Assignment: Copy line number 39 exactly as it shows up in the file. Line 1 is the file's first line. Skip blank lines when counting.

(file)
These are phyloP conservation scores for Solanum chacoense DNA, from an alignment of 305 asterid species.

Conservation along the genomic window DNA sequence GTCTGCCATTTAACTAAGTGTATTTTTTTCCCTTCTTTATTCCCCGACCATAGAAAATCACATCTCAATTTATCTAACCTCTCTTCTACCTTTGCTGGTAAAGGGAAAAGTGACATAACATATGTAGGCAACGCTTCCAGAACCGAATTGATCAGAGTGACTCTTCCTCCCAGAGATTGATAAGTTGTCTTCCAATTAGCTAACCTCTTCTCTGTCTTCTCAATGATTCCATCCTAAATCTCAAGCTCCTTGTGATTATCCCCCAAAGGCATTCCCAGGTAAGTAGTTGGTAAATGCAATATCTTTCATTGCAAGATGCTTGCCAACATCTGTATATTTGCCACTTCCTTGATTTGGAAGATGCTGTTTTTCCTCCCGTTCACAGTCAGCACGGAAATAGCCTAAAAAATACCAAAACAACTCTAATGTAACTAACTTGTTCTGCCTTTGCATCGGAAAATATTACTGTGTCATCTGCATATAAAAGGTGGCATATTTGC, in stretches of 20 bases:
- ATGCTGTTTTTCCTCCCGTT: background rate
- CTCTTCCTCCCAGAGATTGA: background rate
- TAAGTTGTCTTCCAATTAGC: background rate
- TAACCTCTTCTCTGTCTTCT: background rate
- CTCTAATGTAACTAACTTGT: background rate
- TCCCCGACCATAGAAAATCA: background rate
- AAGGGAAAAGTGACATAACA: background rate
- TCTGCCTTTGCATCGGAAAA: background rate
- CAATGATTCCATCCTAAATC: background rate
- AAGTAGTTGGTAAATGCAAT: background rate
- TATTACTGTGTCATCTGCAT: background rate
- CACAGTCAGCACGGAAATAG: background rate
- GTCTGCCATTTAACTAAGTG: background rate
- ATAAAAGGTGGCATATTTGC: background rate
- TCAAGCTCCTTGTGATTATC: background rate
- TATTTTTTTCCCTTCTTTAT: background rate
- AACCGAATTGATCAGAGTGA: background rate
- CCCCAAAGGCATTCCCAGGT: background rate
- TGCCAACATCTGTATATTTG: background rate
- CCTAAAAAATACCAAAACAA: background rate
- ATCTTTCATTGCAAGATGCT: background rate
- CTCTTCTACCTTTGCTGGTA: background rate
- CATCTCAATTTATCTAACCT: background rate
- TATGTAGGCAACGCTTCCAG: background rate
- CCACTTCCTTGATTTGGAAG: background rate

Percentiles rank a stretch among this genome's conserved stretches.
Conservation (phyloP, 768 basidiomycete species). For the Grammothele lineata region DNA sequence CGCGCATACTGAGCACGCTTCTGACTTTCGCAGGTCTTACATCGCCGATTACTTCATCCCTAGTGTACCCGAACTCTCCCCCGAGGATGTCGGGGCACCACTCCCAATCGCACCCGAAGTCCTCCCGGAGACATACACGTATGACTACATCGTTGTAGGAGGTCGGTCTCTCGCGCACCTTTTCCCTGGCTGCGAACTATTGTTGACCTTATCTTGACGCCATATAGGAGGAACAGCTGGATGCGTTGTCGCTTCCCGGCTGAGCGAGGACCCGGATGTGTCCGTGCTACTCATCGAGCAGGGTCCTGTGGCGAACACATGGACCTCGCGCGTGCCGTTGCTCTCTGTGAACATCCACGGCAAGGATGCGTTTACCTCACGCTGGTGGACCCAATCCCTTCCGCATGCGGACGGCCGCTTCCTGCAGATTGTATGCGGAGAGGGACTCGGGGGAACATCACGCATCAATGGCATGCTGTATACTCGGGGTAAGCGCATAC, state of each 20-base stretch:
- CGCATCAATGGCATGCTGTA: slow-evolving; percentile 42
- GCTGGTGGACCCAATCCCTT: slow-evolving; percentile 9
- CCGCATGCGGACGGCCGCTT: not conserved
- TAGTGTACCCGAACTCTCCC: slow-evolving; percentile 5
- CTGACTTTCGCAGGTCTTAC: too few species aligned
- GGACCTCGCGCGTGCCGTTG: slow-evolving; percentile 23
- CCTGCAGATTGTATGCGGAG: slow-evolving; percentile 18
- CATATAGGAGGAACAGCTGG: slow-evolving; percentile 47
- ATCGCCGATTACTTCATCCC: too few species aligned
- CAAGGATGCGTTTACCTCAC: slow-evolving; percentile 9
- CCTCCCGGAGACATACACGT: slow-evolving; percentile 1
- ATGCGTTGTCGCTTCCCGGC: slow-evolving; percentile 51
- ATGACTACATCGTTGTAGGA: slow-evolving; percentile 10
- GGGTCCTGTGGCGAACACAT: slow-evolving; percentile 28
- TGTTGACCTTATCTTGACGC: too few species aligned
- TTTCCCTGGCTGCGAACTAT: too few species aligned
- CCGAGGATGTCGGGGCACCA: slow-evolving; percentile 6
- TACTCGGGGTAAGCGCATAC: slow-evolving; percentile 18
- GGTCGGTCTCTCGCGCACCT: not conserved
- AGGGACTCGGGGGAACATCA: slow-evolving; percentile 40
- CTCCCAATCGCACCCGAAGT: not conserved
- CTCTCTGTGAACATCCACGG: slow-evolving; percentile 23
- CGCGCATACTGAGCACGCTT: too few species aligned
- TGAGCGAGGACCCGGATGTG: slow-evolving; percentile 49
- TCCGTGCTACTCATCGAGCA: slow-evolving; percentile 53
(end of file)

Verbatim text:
- CAAGGATGCGTTTACCTCAC: slow-evolving; percentile 9